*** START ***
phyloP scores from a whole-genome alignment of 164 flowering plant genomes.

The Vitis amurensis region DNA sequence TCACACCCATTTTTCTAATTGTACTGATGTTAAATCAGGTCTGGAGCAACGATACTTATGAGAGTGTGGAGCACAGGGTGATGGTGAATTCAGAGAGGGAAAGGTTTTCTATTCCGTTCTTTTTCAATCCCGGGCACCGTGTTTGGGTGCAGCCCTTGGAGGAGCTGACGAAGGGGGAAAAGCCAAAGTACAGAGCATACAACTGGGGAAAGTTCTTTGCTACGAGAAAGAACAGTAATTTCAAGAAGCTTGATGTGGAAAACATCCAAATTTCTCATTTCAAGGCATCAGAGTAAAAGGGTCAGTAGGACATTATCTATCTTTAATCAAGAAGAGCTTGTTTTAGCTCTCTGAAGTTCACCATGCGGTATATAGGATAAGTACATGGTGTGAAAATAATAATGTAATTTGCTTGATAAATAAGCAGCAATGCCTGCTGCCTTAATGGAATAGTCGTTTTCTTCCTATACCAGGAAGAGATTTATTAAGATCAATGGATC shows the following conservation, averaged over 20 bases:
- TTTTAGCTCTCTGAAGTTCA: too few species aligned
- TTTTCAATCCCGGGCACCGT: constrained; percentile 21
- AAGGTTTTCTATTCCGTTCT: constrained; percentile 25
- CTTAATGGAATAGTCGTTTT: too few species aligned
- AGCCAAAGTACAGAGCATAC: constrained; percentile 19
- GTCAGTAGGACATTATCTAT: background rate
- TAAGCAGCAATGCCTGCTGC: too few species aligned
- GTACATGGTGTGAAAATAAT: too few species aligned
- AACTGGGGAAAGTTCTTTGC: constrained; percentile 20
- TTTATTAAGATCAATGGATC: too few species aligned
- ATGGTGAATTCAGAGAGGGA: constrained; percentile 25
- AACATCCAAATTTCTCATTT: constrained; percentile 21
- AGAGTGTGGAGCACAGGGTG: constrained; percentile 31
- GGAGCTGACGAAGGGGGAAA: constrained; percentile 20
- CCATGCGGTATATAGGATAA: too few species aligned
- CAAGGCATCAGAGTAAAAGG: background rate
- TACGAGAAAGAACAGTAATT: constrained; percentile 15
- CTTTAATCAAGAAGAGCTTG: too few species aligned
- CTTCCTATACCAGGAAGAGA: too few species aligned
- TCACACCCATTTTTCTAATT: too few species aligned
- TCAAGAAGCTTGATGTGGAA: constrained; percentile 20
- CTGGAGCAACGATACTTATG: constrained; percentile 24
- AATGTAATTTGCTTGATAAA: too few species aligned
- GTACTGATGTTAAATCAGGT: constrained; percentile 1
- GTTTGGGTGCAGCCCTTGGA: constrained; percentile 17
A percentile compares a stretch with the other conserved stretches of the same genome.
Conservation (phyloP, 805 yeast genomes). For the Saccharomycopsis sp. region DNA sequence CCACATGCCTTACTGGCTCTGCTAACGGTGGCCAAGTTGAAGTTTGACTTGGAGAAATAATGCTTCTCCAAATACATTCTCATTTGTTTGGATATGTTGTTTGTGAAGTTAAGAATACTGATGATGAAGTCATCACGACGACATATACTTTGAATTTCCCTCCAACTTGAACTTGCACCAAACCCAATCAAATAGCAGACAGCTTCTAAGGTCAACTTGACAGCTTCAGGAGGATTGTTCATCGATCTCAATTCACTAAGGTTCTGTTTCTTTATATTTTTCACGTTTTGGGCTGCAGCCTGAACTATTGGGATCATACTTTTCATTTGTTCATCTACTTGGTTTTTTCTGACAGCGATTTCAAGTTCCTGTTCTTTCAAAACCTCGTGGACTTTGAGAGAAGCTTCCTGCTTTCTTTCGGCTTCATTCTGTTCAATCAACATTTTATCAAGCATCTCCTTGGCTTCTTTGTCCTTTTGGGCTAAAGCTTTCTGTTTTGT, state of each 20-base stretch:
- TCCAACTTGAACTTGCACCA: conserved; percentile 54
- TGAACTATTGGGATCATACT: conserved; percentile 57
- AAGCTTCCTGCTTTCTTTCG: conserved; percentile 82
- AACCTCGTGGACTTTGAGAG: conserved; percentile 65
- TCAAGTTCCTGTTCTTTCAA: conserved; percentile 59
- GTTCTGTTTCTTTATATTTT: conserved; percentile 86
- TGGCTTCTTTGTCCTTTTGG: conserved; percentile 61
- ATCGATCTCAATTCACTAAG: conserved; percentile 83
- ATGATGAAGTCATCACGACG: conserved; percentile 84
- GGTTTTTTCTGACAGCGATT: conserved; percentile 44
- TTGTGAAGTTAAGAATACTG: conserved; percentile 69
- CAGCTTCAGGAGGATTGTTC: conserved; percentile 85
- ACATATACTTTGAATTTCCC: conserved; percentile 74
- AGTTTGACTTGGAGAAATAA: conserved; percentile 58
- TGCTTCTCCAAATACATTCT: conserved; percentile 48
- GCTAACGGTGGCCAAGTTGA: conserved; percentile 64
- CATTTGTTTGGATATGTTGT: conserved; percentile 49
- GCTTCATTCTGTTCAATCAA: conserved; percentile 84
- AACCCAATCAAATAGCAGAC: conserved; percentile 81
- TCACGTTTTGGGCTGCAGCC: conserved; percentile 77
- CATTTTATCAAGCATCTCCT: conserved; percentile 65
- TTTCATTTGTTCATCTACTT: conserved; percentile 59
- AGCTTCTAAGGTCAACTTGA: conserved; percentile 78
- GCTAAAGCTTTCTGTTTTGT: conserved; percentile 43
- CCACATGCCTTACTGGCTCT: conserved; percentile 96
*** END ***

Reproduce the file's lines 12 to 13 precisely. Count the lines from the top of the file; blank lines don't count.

- TTTATTAAGATCAATGGATC: too few species aligned
- ATGGTGAATTCAGAGAGGGA: constrained; percentile 25